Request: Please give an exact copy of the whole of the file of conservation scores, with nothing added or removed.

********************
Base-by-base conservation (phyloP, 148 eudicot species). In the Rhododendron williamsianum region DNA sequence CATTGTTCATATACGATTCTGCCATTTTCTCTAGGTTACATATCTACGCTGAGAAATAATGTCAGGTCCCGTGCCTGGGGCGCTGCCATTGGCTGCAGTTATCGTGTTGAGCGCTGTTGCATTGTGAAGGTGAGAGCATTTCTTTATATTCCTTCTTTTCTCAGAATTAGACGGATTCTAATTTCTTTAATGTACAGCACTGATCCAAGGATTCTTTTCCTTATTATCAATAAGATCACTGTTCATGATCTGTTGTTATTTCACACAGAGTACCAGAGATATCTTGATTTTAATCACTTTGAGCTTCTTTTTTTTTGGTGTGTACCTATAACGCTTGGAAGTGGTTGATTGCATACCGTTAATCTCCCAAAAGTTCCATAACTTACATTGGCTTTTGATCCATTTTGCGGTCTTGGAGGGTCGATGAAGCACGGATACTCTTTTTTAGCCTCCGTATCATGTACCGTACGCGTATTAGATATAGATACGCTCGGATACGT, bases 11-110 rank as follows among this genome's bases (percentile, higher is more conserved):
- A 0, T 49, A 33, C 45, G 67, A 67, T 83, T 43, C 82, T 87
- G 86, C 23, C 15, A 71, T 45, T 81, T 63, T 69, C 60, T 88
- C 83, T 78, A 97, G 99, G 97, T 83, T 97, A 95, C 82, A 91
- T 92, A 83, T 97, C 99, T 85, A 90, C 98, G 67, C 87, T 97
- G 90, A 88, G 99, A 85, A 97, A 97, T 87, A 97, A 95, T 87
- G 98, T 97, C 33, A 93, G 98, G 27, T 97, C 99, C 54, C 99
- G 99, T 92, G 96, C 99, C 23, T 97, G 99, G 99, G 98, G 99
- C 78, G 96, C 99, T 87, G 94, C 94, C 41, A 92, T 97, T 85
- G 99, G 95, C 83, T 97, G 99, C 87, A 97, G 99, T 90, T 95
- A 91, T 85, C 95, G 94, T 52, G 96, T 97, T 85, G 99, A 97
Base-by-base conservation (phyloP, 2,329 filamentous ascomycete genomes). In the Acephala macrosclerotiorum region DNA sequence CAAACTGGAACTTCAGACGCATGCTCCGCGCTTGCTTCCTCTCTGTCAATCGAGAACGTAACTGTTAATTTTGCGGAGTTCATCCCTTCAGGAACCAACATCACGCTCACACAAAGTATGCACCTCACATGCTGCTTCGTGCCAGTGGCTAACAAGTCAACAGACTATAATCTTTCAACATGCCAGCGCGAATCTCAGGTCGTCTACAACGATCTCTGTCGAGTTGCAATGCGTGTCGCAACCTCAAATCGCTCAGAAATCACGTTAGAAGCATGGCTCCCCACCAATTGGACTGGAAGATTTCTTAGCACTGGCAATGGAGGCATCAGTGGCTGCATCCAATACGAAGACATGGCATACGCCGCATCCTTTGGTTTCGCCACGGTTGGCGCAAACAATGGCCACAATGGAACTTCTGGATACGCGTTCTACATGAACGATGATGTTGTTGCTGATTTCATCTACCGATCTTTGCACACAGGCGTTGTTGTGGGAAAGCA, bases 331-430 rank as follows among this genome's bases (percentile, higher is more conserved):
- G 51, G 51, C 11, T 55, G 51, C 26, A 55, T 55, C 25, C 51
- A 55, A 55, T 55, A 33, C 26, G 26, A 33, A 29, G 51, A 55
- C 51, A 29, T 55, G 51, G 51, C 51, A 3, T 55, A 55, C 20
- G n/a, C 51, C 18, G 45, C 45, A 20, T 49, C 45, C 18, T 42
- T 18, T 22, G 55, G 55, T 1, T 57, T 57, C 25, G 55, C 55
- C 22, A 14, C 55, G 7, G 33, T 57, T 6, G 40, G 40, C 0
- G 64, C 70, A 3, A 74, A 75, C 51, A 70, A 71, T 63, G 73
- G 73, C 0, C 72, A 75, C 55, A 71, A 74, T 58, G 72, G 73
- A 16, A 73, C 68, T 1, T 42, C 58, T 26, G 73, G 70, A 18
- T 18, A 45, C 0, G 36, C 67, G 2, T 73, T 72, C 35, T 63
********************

Base-by-base conservation (phyloP, 148 eudicot species). In the Rhododendron williamsianum region DNA sequence CATTGTTCATATACGATTCTGCCATTTTCTCTAGGTTACATATCTACGCTGAGAAATAATGTCAGGTCCCGTGCCTGGGGCGCTGCCATTGGCTGCAGTTATCGTGTTGAGCGCTGTTGCATTGTGAAGGTGAGAGCATTTCTTTATATTCCTTCTTTTCTCAGAATTAGACGGATTCTAATTTCTTTAATGTACAGCACTGATCCAAGGATTCTTTTCCTTATTATCAATAAGATCACTGTTCATGATCTGTTGTTATTTCACACAGAGTACCAGAGATATCTTGATTTTAATCACTTTGAGCTTCTTTTTTTTTGGTGTGTACCTATAACGCTTGGAAGTGGTTGATTGCATACCGTTAATCTCCCAAAAGTTCCATAACTTACATTGGCTTTTGATCCATTTTGCGGTCTTGGAGGGTCGATGAAGCACGGATACTCTTTTTTAGCCTCCGTATCATGTACCGTACGCGTATTAGATATAGATACGCTCGGATACGT, bases 11-110 rank as follows among this genome's bases (percentile, higher is more conserved):
- A 0, T 49, A 33, C 45, G 67, A 67, T 83, T 43, C 82, T 87
- G 86, C 23, C 15, A 71, T 45, T 81, T 63, T 69, C 60, T 88
- C 83, T 78, A 97, G 99, G 97, T 83, T 97, A 95, C 82, A 91
- T 92, A 83, T 97, C 99, T 85, A 90, C 98, G 67, C 87, T 97
- G 90, A 88, G 99, A 85, A 97, A 97, T 87, A 97, A 95, T 87
- G 98, T 97, C 33, A 93, G 98, G 27, T 97, C 99, C 54, C 99
- G 99, T 92, G 96, C 99, C 23, T 97, G 99, G 99, G 98, G 99
- C 78, G 96, C 99, T 87, G 94, C 94, C 41, A 92, T 97, T 85
- G 99, G 95, C 83, T 97, G 99, C 87, A 97, G 99, T 90, T 95
- A 91, T 85, C 95, G 94, T 52, G 96, T 97, T 85, G 99, A 97
Base-by-base conservation (phyloP, 2,329 filamentous ascomycete genomes). In the Acephala macrosclerotiorum region DNA sequence CAAACTGGAACTTCAGACGCATGCTCCGCGCTTGCTTCCTCTCTGTCAATCGAGAACGTAACTGTTAATTTTGCGGAGTTCATCCCTTCAGGAACCAACATCACGCTCACACAAAGTATGCACCTCACATGCTGCTTCGTGCCAGTGGCTAACAAGTCAACAGACTATAATCTTTCAACATGCCAGCGCGAATCTCAGGTCGTCTACAACGATCTCTGTCGAGTTGCAATGCGTGTCGCAACCTCAAATCGCTCAGAAATCACGTTAGAAGCATGGCTCCCCACCAATTGGACTGGAAGATTTCTTAGCACTGGCAATGGAGGCATCAGTGGCTGCATCCAATACGAAGACATGGCATACGCCGCATCCTTTGGTTTCGCCACGGTTGGCGCAAACAATGGCCACAATGGAACTTCTGGATACGCGTTCTACATGAACGATGATGTTGTTGCTGATTTCATCTACCGATCTTTGCACACAGGCGTTGTTGTGGGAAAGCA, bases 331-430 rank as follows among this genome's bases (percentile, higher is more conserved):
- G 51, G 51, C 11, T 55, G 51, C 26, A 55, T 55, C 25, C 51
- A 55, A 55, T 55, A 33, C 26, G 26, A 33, A 29, G 51, A 55
- C 51, A 29, T 55, G 51, G 51, C 51, A 3, T 55, A 55, C 20
- G n/a, C 51, C 18, G 45, C 45, A 20, T 49, C 45, C 18, T 42
- T 18, T 22, G 55, G 55, T 1, T 57, T 57, C 25, G 55, C 55
- C 22, A 14, C 55, G 7, G 33, T 57, T 6, G 40, G 40, C 0
- G 64, C 70, A 3, A 74, A 75, C 51, A 70, A 71, T 63, G 73
- G 73, C 0, C 72, A 75, C 55, A 71, A 74, T 58, G 72, G 73
- A 16, A 73, C 68, T 1, T 42, C 58, T 26, G 73, G 70, A 18
- T 18, A 45, C 0, G 36, C 67, G 2, T 73, T 72, C 35, T 63